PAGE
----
The judicial investigator is asking MPs to investigate the current and former ministers from 2013 when 3,000 tons of ammonium nitrate arrived at the port of Beirut.
Beirut, Lebanon – Lebanon’s chief investigator has asked parliament to investigate ten former ministers whom it suspects are responsible for the conditions that led to the devastating August 4th explosion that killed nearly 200 people, according to a court source were killed.
In a letter to parliament, judicial investigator Fadi Sawan asked members of parliament to investigate all current and former ministers of finance, justice and public works from September 2013 when a cargo ship loaded with about 3,000 tons of ammonium nitrate arrived at the capital of the port of Beirut.
The highly explosive chemicals were left behind in Hangar 12 of the port for almost seven years until they exploded on August 4, devastating large parts of the city, injuring more than 6,500 people in addition to those killed and rendering thousands homeless.
So far, around 25 people have been arrested and 33 have been charged in the blast probe. Almost 50 other people, including current and former ministers and heads of security agencies, were heard as witnesses.
“Investigations [Sawan] Working with current and former ministers, suspicions have been raised of these ministers’ responsibility and their failure to combat the presence of ammonium nitrate in the port and use it responsibly despite the danger, ”the source told Al Jazeera.
Ministers mentioned in Sawan’s letter include current and former Justice Ministers Marie-Claude Najem, Albert Sarhan and Salim Jreissati; current and former Finance Ministers Ghazi Wazni and Ali Hasan Khalil; and current and former Public Works Ministers Michel Najjar, Youssef Fenianos, Ghazi Zeaiter and Ghazi Aridi.
“Each of these ministers was aware of the presence of ammonium in the port, whether through written correspondence that reached them or through the port administration or through reports from the security services in the port, but they made no decisive decisions about it,” the source said.
Sawan’s decision to ask parliament to investigate ministers is based on an interpretation of political immunity that removes ministers and heads of state from its jurisdiction.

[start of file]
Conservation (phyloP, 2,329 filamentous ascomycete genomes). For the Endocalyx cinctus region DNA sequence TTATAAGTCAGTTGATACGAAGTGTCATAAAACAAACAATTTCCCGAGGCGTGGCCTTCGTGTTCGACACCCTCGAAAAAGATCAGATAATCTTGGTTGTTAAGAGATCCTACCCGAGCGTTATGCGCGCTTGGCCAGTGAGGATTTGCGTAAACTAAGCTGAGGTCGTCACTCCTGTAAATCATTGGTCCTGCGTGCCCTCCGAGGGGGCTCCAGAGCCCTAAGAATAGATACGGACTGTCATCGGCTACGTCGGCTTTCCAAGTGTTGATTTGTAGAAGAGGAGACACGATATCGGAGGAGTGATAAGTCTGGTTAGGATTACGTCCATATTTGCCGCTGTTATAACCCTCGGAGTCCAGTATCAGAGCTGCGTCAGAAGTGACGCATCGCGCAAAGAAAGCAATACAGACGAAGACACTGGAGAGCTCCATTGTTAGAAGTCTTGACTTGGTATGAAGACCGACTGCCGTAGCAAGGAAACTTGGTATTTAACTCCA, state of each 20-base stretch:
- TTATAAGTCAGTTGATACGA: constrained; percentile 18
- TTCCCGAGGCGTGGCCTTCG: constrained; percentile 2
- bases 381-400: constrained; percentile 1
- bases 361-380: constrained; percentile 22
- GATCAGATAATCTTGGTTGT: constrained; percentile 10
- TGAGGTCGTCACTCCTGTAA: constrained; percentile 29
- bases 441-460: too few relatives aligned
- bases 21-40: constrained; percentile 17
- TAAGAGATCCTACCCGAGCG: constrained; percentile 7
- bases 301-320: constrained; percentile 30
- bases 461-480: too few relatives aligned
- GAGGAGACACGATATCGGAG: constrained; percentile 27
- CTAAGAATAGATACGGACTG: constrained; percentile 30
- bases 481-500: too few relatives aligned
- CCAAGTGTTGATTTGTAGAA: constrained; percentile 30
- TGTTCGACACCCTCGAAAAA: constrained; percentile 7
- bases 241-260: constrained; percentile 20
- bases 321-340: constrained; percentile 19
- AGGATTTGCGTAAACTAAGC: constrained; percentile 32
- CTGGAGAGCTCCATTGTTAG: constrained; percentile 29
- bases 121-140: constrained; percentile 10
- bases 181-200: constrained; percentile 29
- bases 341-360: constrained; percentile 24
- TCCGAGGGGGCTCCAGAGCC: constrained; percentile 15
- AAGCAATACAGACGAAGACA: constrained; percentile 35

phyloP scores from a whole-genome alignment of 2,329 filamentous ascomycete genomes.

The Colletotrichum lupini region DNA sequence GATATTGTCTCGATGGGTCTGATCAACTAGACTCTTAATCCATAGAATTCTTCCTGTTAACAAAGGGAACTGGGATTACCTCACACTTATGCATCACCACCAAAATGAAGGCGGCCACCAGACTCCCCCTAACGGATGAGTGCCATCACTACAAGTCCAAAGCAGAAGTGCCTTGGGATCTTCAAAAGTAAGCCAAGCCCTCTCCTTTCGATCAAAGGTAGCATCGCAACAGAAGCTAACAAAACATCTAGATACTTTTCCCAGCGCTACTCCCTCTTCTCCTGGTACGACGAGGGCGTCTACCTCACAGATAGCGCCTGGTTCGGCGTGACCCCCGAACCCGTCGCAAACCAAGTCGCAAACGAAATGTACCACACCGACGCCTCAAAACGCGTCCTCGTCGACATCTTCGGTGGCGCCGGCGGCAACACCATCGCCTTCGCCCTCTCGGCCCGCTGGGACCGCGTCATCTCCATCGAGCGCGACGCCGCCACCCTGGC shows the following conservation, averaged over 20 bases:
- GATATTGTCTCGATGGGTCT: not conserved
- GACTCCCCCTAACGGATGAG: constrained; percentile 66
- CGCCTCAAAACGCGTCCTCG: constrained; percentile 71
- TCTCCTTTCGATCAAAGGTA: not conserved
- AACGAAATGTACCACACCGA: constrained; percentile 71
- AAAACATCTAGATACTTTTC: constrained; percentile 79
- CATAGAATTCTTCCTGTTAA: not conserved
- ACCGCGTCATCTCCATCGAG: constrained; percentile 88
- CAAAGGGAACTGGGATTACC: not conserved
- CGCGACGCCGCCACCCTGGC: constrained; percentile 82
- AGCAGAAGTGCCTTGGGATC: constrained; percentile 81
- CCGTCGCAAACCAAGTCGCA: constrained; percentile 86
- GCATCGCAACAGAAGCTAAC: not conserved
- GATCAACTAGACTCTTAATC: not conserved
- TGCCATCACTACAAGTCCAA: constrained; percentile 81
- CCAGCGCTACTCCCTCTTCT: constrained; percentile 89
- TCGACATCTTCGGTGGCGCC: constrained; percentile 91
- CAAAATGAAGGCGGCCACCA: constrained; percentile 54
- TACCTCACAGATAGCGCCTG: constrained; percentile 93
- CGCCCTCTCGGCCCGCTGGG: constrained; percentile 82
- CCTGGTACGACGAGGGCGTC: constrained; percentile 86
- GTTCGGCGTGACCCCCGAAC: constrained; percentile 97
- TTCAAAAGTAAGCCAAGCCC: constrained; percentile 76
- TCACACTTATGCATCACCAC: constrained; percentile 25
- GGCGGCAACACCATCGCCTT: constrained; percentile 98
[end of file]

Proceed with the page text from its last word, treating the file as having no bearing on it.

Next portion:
He believes that a specialized body known as the Supreme Court for Trials of Presidents and Ministers, made up of seven MPs and eight judges – can investigate ministers and ultimately bring them to justice.
The panel has never held a minister accountable, in part because of the high bar for initiating proceedings: the approval of two-thirds of the 128-member Lebanese legislature.
Elias Hankash, a former MP and member of the Supreme Court who resigned after the explosion in Beirut, told Al Jazeera that the court “will not be able to do anything because the ministers are chosen by this parliament and the MPs are not the people who do them or represent their allies, hold them accountable ”.
He says ministers should be tried in the ordinary courts – a stance adopted by the Beirut Bar Association, which represents hundreds of explosion victims.
The families of many victims, along with local and international rights groups, have voiced fears that the Lebanese investigation will not bring all those responsible for the explosion to justice and called for an international investigation instead.
Meanwhile, Parliament’s Secretary-General Adnan Wollen told Al Jazeera on Wednesday morning that he had not yet received Sawan’s letter.
However, the judiciary source said the letter will go to the Ministry of Justice first according to the procedure and then sent to Parliament and that it should arrive shortly.